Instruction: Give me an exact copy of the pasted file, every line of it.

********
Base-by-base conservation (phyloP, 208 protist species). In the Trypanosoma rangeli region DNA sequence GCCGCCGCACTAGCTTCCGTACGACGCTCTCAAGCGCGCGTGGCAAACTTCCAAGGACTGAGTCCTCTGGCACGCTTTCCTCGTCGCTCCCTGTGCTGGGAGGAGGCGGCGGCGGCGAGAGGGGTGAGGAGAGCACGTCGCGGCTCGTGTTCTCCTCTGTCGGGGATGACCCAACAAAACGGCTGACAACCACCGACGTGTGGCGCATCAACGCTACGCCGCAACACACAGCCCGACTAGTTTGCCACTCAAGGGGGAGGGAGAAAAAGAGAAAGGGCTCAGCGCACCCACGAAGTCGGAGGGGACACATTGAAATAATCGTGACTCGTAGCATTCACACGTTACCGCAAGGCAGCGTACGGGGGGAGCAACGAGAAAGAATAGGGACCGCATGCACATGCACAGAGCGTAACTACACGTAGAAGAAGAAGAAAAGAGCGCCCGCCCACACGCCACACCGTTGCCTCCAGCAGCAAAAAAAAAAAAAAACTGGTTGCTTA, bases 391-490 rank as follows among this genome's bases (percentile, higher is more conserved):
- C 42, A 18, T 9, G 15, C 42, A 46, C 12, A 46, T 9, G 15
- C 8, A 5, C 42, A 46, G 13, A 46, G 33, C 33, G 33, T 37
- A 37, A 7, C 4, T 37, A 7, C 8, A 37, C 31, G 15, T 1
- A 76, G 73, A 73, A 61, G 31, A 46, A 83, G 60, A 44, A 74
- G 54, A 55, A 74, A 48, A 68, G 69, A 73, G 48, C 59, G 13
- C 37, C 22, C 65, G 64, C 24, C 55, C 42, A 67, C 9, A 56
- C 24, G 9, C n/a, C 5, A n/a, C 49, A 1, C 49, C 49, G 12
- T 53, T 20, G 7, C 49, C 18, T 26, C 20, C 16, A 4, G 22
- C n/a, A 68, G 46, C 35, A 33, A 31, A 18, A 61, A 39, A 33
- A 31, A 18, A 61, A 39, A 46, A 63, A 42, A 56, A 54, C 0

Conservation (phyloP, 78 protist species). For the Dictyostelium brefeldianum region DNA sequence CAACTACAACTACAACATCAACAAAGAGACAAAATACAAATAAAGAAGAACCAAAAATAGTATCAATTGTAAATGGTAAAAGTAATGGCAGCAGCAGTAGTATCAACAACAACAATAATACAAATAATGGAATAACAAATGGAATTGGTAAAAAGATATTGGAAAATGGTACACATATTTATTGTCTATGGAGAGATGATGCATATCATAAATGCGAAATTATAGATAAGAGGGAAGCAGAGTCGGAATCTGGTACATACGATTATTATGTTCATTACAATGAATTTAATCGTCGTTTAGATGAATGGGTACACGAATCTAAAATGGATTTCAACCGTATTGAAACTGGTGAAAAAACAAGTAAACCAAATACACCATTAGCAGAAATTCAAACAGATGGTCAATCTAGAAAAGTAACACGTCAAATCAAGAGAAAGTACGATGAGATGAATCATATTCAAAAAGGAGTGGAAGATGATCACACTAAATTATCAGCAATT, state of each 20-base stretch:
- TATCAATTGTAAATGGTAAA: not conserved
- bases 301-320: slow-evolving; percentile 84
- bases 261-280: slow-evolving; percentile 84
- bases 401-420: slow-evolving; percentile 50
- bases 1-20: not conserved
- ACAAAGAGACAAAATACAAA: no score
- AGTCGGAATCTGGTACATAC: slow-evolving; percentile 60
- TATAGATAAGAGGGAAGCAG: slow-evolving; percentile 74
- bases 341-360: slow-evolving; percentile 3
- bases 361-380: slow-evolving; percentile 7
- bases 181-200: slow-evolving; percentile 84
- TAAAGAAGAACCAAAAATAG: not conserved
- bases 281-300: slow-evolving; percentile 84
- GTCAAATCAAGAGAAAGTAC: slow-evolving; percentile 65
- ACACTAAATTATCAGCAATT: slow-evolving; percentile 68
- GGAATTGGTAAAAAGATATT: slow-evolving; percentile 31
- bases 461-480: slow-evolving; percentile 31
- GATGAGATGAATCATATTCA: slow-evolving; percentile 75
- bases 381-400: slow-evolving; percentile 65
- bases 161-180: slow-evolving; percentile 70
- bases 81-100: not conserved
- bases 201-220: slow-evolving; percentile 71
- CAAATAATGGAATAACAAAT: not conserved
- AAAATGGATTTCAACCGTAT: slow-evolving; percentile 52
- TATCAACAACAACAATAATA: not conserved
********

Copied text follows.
Base-by-base conservation (phyloP, 208 protist species). In the Trypanosoma rangeli region DNA sequence GCCGCCGCACTAGCTTCCGTACGACGCTCTCAAGCGCGCGTGGCAAACTTCCAAGGACTGAGTCCTCTGGCACGCTTTCCTCGTCGCTCCCTGTGCTGGGAGGAGGCGGCGGCGGCGAGAGGGGTGAGGAGAGCACGTCGCGGCTCGTGTTCTCCTCTGTCGGGGATGACCCAACAAAACGGCTGACAACCACCGACGTGTGGCGCATCAACGCTACGCCGCAACACACAGCCCGACTAGTTTGCCACTCAAGGGGGAGGGAGAAAAAGAGAAAGGGCTCAGCGCACCCACGAAGTCGGAGGGGACACATTGAAATAATCGTGACTCGTAGCATTCACACGTTACCGCAAGGCAGCGTACGGGGGGAGCAACGAGAAAGAATAGGGACCGCATGCACATGCACAGAGCGTAACTACACGTAGAAGAAGAAGAAAAGAGCGCCCGCCCACACGCCACACCGTTGCCTCCAGCAGCAAAAAAAAAAAAAAACTGGTTGCTTA, bases 391-490 rank as follows among this genome's bases (percentile, higher is more conserved):
- C 42, A 18, T 9, G 15, C 42, A 46, C 12, A 46, T 9, G 15
- C 8, A 5, C 42, A 46, G 13, A 46, G 33, C 33, G 33, T 37
- A 37, A 7, C 4, T 37, A 7, C 8, A 37, C 31, G 15, T 1
- A 76, G 73, A 73, A 61, G 31, A 46, A 83, G 60, A 44, A 74
- G 54, A 55, A 74, A 48, A 68, G 69, A 73, G 48, C 59, G 13
- C 37, C 22, C 65, G 64, C 24, C 55, C 42, A 67, C 9, A 56
- C 24, G 9, C n/a, C 5, A n/a, C 49, A 1, C 49, C 49, G 12
- T 53, T 20, G 7, C 49, C 18, T 26, C 20, C 16, A 4, G 22
- C n/a, A 68, G 46, C 35, A 33, A 31, A 18, A 61, A 39, A 33
- A 31, A 18, A 61, A 39, A 46, A 63, A 42, A 56, A 54, C 0

Conservation (phyloP, 78 protist species). For the Dictyostelium brefeldianum region DNA sequence CAACTACAACTACAACATCAACAAAGAGACAAAATACAAATAAAGAAGAACCAAAAATAGTATCAATTGTAAATGGTAAAAGTAATGGCAGCAGCAGTAGTATCAACAACAACAATAATACAAATAATGGAATAACAAATGGAATTGGTAAAAAGATATTGGAAAATGGTACACATATTTATTGTCTATGGAGAGATGATGCATATCATAAATGCGAAATTATAGATAAGAGGGAAGCAGAGTCGGAATCTGGTACATACGATTATTATGTTCATTACAATGAATTTAATCGTCGTTTAGATGAATGGGTACACGAATCTAAAATGGATTTCAACCGTATTGAAACTGGTGAAAAAACAAGTAAACCAAATACACCATTAGCAGAAATTCAAACAGATGGTCAATCTAGAAAAGTAACACGTCAAATCAAGAGAAAGTACGATGAGATGAATCATATTCAAAAAGGAGTGGAAGATGATCACACTAAATTATCAGCAATT, state of each 20-base stretch:
- TATCAATTGTAAATGGTAAA: not conserved
- bases 301-320: slow-evolving; percentile 84
- bases 261-280: slow-evolving; percentile 84
- bases 401-420: slow-evolving; percentile 50
- bases 1-20: not conserved
- ACAAAGAGACAAAATACAAA: no score
- AGTCGGAATCTGGTACATAC: slow-evolving; percentile 60
- TATAGATAAGAGGGAAGCAG: slow-evolving; percentile 74
- bases 341-360: slow-evolving; percentile 3
- bases 361-380: slow-evolving; percentile 7
- bases 181-200: slow-evolving; percentile 84
- TAAAGAAGAACCAAAAATAG: not conserved
- bases 281-300: slow-evolving; percentile 84
- GTCAAATCAAGAGAAAGTAC: slow-evolving; percentile 65
- ACACTAAATTATCAGCAATT: slow-evolving; percentile 68
- GGAATTGGTAAAAAGATATT: slow-evolving; percentile 31
- bases 461-480: slow-evolving; percentile 31
- GATGAGATGAATCATATTCA: slow-evolving; percentile 75
- bases 381-400: slow-evolving; percentile 65
- bases 161-180: slow-evolving; percentile 70
- bases 81-100: not conserved
- bases 201-220: slow-evolving; percentile 71
- CAAATAATGGAATAACAAAT: not conserved
- AAAATGGATTTCAACCGTAT: slow-evolving; percentile 52
- TATCAACAACAACAATAATA: not conserved